It's not just the surreal ramblings, or the crazy juxtapositions (the raptor caught speeding by the police, the chicken with the trumpet on its head, the cow struggling not to throw up while chewing on food retrieved from its fourth stomach) or the musing on the process that sometimes leads down blind alleys which only a mimed burst of a bazooka can explode, it's the whole glorious combination. I've already, while reading press cuts, felt a peculiar stab of disappointment on discovering that he likes big-breasted women. In the dressing room (all done up with Moroccan lanterns and embroidered cushions to look like some Aladdin's cave) Izzard is being genial and offering drinks. "Billy Connolly talked about wanting to be windswept and interesting.Most men who had just wowed a crowd of 13,000 might want to relax with their nearest and dearest, or at least their coterie, but Izzard is making small talk with a bunch of strangers. So is he, I ask, eyeing the bowl of muesli and yoghurt, as disciplined in every area of his life? If you see someone like some kid at school, who used to do this, or experiment with whatever substance, or were into punk, I thought that was interesting, and I didn't really want to break all the rules.There has, in fact, only ever been public knowledge of one girlfriend, the rock musician and film-maker Sarah Townsend, and that finished some years ago.
"Well," he says, with a smile that can only be described as rueful, "I don't walk in that glow. " No, I say, I don't think it's the same as romance. I'd have thought, I say, that he could be quite romantic.
It always tends to be whoever I'm in front of, unless they're saying it to me, I'm thinking 'you're the one that doesn't'. "I think I could be, but there's a fear, that I've fallen so hard for people that I couldn't get out.
I burble a quick "hello" and then talk to his make-up girl. "I think," he says, and his eyes, I realise, are a clear, blazing blue, "I have a relentless drive to do things. The base of my character is not that interesting." Hmm.
She's an Angelina Jolie look-alike from his other life in LA, the life where he stars in movies with George Clooney and Brad Pitt, and TV series with Minnie Driver, and manages to squeeze in the odd award-winning role on Broadway. He had ice baths every night to soothe the raw, bleeding blisters, but he didn't give up. That will inform my discipline, but actually I'm very lazy. So this man who has, through grinding hard work, achieved superstardom in the world of comedy, and stardom in theatre, and even in Hollywood, and runs more in five weeks than most of us will run in a lifetime, and who is widely acknowledged as one of the most original minds in comedy, and one of the most influential, not to mention the little fact of the lipstick and the stilettos and the frocks, is lazy and boring. He has talked for years of the terrible, immobilising grief of his mother's death from cancer when he was six.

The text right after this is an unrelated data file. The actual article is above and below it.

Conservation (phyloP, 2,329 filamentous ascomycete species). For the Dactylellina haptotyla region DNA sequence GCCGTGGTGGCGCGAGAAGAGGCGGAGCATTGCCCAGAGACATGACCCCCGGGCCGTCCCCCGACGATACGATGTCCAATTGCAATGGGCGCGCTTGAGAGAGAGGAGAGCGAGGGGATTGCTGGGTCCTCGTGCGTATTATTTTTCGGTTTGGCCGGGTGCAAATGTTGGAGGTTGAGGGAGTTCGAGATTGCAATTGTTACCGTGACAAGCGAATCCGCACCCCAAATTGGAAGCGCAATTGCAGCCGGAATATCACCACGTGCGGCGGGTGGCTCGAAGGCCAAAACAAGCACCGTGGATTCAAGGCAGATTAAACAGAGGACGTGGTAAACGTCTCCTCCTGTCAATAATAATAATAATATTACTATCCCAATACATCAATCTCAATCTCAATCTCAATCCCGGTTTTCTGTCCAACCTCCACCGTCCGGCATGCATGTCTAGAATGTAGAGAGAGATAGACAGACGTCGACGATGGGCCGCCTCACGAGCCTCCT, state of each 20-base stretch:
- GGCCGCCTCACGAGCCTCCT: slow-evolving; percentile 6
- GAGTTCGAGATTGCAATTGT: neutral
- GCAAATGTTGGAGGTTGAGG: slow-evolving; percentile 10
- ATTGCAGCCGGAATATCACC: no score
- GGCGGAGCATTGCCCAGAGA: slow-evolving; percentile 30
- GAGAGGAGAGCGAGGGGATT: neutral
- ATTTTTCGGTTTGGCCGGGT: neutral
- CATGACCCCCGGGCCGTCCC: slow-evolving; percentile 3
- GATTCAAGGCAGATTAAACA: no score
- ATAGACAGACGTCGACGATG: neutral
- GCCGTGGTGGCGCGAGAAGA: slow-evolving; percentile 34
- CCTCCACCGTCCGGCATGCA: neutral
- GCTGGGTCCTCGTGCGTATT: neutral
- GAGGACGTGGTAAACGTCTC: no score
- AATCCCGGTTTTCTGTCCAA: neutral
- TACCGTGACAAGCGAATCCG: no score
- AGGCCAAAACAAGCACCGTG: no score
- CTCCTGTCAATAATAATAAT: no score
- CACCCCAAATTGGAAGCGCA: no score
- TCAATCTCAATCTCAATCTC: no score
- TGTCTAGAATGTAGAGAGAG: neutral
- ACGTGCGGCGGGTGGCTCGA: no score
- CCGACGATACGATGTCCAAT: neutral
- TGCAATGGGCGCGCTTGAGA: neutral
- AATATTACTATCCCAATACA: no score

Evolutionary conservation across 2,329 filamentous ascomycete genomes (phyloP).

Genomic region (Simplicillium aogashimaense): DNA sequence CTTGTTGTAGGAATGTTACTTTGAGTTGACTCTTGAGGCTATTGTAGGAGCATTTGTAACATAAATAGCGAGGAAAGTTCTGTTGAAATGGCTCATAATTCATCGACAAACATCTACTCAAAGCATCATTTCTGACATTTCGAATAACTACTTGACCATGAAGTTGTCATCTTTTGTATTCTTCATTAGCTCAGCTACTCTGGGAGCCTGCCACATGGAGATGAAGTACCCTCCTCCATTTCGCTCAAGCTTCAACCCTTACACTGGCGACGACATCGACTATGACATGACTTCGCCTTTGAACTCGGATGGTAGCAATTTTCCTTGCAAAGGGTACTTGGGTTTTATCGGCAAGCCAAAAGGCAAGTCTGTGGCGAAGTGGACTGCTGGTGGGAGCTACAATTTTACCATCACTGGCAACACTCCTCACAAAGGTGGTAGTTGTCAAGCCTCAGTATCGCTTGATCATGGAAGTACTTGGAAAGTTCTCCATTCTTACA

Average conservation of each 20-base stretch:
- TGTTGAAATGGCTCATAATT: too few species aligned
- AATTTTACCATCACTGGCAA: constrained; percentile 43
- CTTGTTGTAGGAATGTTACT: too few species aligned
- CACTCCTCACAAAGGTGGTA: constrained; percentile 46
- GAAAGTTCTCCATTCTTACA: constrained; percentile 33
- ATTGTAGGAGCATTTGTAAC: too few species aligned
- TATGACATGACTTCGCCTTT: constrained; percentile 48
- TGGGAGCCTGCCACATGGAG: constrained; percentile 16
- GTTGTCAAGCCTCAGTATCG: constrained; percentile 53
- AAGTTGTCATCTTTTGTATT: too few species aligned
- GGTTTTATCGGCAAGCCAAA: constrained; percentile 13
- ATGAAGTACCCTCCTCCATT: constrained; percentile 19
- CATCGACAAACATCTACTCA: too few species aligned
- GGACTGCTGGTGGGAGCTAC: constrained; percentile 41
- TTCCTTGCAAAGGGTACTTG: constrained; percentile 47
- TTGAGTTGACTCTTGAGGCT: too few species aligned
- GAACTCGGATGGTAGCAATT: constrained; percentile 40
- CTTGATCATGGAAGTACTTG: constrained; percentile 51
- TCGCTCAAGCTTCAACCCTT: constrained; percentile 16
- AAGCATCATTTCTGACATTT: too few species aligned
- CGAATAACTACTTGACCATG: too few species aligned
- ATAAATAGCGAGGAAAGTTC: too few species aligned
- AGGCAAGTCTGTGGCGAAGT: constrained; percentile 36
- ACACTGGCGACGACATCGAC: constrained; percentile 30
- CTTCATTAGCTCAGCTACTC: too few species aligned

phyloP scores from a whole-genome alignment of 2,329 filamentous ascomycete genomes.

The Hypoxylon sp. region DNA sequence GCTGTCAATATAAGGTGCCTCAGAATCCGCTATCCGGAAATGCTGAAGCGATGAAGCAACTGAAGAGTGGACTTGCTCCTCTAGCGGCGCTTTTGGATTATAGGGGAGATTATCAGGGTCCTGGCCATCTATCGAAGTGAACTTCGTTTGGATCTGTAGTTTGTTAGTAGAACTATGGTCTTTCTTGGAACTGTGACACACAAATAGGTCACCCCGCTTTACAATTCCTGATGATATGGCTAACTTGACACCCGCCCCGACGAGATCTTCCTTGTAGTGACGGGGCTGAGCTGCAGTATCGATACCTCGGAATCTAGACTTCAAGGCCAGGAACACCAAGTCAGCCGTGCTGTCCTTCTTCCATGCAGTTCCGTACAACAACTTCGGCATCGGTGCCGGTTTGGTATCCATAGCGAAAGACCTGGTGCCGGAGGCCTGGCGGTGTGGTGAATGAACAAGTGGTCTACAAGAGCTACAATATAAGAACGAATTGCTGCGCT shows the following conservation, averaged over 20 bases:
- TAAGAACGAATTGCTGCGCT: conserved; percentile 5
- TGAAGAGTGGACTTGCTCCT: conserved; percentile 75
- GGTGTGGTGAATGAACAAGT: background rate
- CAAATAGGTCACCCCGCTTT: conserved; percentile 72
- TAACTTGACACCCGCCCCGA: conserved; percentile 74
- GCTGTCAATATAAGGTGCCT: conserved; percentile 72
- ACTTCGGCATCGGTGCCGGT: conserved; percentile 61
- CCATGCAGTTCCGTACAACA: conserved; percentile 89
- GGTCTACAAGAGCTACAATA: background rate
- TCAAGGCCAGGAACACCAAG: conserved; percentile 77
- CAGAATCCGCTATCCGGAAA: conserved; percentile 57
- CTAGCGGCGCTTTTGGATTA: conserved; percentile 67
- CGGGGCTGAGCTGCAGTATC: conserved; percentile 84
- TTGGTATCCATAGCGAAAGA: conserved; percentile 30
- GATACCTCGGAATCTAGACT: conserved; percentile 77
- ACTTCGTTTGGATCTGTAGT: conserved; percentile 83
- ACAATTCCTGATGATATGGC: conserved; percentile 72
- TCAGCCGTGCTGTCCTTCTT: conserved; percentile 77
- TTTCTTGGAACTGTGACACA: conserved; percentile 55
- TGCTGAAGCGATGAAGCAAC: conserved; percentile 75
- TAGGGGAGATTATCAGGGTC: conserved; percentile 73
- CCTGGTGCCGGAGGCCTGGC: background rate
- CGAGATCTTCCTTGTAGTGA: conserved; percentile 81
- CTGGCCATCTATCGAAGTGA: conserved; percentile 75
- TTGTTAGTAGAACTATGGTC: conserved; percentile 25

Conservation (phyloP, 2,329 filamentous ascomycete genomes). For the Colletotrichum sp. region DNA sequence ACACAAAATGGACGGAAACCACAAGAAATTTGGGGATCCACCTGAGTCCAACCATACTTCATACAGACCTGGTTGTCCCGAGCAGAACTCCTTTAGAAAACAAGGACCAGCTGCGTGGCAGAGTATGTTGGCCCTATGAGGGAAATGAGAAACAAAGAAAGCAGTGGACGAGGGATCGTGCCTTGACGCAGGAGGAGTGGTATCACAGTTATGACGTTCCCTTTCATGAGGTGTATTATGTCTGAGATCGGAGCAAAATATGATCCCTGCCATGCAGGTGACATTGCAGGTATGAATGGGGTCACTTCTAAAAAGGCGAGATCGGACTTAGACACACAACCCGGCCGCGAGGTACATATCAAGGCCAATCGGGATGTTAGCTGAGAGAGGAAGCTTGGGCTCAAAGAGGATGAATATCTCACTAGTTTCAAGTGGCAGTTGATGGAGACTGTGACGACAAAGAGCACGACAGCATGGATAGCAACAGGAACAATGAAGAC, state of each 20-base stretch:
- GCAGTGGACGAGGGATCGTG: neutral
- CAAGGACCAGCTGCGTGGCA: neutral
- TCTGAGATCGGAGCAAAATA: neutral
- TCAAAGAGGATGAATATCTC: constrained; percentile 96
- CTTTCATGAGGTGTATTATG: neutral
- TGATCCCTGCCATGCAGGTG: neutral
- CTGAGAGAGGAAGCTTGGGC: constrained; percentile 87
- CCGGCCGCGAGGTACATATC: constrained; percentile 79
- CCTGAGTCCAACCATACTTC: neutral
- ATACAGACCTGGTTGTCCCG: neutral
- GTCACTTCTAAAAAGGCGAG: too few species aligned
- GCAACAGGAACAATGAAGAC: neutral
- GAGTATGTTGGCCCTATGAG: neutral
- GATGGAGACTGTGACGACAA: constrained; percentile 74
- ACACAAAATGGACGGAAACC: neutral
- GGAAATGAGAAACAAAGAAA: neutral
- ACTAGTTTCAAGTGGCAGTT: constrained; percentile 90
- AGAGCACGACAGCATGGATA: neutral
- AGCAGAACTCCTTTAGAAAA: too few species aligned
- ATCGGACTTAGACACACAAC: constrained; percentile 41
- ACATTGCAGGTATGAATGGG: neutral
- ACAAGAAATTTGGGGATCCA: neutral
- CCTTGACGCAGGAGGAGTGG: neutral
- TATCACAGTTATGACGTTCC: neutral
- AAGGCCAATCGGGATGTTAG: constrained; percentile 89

"Don't forget," says Izzard, "I'm the person who doesn't have the TV show. But Nelson Mandela was ambitious, and Gandhi was ambitious." Well, yes, I say, but they were ambitious for what they wanted to achieve. "I would like," he says, and his answer almost takes my breath away, "the minimum wage for the entire world." Eddie Izzard is serious. He plans, he says, to go into politics within the next 9-14 (yes, he's that specific) years. I'll just do whatever powerful women politicians do." He has been in "boy mode" for a while, for "strategic" reasons to do with movies, and he's "missing the girlie bit", though the "all-boy bit" is having a good time. The many rather than the few." It's hard to see how a man so used to mass adoration would cope with the hostility that faces those in politics, not to mention being told, all the time, what to say and do.
Michael Mc Intyre's doing very well and he's doing better than me, and that's fine, that's cool, but it does mean I'm competing slightly." But is it a competition? He will stand as an MEP, an MP or even Mayor of London. He's already campaigned (in "boy mode") on behalf of the Labour party, most recently last month in Glasgow North East. But I have a peculiar feeling that this extraordinary man, and near comic genius, just might be able to do it.
There's the odd moment that falls flat, which provokes a sheepish smile and a mimed note on his hand, "Birmingham not interested in that", but mostly it's delicious. Every woman in the world fancies this short, pale, chunky man who first became famous for going on stage in a frock and, quite frankly, didn't look that great in the frock, or the PVC skirt, or the shiny red suit, but is so funny, and so magnetic, and so compelling that you don't care.
At certain points I feel my right eye twitching weirdly and am reminded that Eddie Izzard really can take you to places you don't normally go. By the end of the show, the whole audience would carry him home if they could and I almost feel like stopping random strangers and telling them that yes, I'm off to his dressing room, I'm having breakfast with him in the morning. And somehow, strangely, you think that you're the only person who doesn't.
My mother went out later when she'd decided she was going to be a nurse in Aden. We went to Northern Ireland and we were there until '67 and that was great.
Aden was a British colony at the time; BP had a refinery there and they built a town, roads and a hospital.